Thrillers are having a moment. Twisty, suspenseful stories about mistaken identities, missing girls, unreliable narrators, and domestic bliss that isn’t what it seems are all over the bestseller charts. You know the books I mean: everything from The Girl on the Train to Ruth Ware’s latest, The Turn of the Key. This style of crime fiction is often called a domestic thriller, which can best be described as a “psychological thriller that focuses on interpersonal relationships,” often those between husbands and wives or parents and children.
The domestic thriller has a particular focus on and association with women (perhaps that’s why the publishing industry seems to have saddled an entire sub-genre with such an eyeroll-inducing name). Many bestselling thriller authors are women. Many of the narrators of these novels are women, too. And many of the problems in these novels are those which concern women in particular: domestic violence and other forms of violence against women, including abduction and rape; husbands who aren’t who they claim to be; troublesome neighbours; gaslighting and emotional abuse; the demands of motherhood.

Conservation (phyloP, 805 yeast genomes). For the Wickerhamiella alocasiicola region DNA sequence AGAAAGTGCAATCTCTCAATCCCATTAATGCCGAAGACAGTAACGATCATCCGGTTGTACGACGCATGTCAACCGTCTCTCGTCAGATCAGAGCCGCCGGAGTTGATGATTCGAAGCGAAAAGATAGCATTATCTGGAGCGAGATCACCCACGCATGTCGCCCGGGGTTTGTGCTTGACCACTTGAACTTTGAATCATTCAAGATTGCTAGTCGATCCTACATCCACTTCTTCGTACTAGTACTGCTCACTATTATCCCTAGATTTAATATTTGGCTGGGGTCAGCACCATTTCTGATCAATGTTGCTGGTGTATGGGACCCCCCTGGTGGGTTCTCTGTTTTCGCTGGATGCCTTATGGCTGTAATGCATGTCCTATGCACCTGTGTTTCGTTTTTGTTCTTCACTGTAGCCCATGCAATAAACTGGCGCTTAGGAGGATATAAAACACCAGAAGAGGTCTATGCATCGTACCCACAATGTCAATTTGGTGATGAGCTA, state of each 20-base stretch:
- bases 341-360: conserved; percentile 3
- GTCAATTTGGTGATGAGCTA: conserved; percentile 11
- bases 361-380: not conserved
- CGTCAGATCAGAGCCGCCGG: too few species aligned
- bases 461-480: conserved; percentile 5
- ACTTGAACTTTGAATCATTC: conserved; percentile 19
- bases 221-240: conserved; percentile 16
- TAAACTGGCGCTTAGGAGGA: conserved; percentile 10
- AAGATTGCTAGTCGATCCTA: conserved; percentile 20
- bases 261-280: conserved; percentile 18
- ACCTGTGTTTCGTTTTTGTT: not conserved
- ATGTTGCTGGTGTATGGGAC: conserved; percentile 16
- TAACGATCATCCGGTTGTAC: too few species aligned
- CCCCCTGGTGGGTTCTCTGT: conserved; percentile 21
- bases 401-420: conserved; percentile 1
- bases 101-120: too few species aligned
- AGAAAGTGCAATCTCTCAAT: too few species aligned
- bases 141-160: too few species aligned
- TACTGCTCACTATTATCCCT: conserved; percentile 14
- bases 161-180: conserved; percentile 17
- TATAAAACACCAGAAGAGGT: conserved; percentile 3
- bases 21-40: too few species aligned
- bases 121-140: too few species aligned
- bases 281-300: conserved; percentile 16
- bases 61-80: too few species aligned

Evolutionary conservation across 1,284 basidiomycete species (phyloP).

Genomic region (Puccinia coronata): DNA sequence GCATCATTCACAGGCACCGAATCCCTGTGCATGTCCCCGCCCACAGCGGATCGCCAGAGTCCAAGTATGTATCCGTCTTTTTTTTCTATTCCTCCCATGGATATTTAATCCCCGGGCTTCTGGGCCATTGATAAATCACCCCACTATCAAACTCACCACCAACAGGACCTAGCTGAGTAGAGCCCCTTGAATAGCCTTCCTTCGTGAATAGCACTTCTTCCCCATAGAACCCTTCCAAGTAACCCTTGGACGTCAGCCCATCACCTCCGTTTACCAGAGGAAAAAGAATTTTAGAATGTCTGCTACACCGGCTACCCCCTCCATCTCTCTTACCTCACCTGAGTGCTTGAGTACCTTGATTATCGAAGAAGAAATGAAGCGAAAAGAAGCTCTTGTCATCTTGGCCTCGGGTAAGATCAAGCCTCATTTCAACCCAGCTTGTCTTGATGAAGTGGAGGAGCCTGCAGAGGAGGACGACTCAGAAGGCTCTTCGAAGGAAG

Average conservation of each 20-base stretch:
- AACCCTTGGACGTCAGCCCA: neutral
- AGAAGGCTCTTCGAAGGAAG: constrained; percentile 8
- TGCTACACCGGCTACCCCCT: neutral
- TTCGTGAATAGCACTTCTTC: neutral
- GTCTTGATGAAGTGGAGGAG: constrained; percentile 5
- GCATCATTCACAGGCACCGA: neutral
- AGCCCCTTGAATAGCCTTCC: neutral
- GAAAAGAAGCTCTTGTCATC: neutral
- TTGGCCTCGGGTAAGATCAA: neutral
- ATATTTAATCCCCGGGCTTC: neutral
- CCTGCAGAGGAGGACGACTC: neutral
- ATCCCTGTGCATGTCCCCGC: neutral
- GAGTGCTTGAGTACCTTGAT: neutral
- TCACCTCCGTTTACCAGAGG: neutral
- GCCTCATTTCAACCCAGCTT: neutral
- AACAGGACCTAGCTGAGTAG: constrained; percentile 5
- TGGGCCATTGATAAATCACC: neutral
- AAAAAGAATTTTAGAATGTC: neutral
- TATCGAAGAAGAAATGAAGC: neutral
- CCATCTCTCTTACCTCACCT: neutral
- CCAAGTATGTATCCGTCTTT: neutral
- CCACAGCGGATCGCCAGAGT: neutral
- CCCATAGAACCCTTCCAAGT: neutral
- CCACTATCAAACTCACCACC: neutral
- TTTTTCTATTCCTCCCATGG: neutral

At CrimeReads, thriller writer Jessica Barry (author of Freefall) explores the ties women have to this genre, arguing that for women, thrillers can be heroic narratives. “The narrative is not—or at least not only, and not always—that bad things happen to women,” she writes. “It’s that women have the ability to survive when bad things happen.” And at Bustle, Mary Widdicks calls thrillers “a safe space” where women can encounter their fears in a controlled environment. Both are compelling arguments. If one half of the population regularly experiences violence and abuse, it only makes sense that that group of people would be drawn to stories where characters overcome similar behaviour or are offered some form of justice.
The thing is, women’s love for domestic thrillers isn’t anything new. Erin Kelly points out that marriage-gone-bad narratives, a staple of the genre, are as old as the Ancient Greeks and Shakespeare. And the domestic thriller as we know it today was born in the 19th century, with the rise of sensation fiction.